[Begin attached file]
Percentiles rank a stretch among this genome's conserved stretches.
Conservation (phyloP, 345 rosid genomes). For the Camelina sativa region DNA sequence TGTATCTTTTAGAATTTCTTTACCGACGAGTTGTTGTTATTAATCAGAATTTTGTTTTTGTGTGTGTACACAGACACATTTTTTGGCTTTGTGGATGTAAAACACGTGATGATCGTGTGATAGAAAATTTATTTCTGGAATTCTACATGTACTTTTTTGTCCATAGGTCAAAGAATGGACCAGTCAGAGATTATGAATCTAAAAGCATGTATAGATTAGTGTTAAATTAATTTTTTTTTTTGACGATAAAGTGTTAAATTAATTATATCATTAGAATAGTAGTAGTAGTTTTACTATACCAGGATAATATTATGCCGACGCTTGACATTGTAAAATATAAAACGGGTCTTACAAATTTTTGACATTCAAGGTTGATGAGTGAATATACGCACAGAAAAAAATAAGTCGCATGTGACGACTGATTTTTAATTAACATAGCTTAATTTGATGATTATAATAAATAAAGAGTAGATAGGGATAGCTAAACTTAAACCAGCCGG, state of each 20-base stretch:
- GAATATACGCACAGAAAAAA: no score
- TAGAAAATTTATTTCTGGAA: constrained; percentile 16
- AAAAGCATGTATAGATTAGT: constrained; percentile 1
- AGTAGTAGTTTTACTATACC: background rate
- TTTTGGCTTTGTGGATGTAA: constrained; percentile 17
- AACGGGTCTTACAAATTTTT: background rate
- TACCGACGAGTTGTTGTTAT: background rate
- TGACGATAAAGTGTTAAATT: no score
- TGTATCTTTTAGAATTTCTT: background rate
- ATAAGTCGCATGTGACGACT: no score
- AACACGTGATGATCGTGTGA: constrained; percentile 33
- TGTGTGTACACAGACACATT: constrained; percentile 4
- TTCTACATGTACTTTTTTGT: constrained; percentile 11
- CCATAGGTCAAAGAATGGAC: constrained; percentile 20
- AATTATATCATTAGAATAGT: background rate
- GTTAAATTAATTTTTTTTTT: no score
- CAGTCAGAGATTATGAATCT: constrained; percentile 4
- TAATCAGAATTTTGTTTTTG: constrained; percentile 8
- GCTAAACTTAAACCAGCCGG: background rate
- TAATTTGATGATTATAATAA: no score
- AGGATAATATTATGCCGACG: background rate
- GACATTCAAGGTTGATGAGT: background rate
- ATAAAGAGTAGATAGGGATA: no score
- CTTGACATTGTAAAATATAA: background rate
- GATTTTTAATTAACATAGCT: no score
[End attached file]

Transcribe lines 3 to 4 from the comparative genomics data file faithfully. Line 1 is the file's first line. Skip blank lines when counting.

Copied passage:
- GAATATACGCACAGAAAAAA: no score
- TAGAAAATTTATTTCTGGAA: constrained; percentile 16